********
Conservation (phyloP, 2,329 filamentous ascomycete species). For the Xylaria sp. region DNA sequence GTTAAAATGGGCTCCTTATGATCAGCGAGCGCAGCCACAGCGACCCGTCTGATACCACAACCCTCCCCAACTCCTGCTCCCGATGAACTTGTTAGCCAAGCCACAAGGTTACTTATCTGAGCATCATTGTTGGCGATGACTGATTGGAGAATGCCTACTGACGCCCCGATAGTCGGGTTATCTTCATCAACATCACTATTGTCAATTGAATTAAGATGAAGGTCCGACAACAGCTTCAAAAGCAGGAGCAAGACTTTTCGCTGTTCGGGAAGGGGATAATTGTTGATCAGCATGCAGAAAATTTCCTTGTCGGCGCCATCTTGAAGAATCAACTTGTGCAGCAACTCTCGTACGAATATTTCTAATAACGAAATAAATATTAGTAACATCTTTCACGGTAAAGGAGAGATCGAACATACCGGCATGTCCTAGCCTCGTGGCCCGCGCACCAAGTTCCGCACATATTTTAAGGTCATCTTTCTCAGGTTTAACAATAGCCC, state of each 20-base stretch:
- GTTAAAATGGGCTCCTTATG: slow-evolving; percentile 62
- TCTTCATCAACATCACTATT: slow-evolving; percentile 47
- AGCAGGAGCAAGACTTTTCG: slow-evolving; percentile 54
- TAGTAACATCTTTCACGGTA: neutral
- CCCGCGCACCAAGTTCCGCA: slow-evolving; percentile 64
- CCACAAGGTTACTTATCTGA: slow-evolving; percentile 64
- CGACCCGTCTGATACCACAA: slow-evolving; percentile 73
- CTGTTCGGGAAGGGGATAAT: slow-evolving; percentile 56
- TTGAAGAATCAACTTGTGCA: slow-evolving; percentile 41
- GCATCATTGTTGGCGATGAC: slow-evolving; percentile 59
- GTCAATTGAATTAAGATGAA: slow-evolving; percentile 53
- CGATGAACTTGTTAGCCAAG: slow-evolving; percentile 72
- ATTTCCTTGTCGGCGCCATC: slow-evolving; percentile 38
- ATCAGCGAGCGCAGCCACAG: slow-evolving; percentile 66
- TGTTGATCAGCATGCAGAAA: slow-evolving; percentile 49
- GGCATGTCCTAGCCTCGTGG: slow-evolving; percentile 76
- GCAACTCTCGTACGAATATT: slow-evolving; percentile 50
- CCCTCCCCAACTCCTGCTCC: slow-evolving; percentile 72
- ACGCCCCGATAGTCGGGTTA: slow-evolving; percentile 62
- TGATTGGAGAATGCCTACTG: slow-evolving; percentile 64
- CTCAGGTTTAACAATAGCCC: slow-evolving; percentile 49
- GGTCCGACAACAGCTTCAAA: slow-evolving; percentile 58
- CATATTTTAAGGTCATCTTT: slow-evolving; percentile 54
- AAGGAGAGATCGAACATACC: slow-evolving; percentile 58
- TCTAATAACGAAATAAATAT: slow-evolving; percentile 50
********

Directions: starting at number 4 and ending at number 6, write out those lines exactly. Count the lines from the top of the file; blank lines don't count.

- AGCAGGAGCAAGACTTTTCG: slow-evolving; percentile 54
- TAGTAACATCTTTCACGGTA: neutral
- CCCGCGCACCAAGTTCCGCA: slow-evolving; percentile 64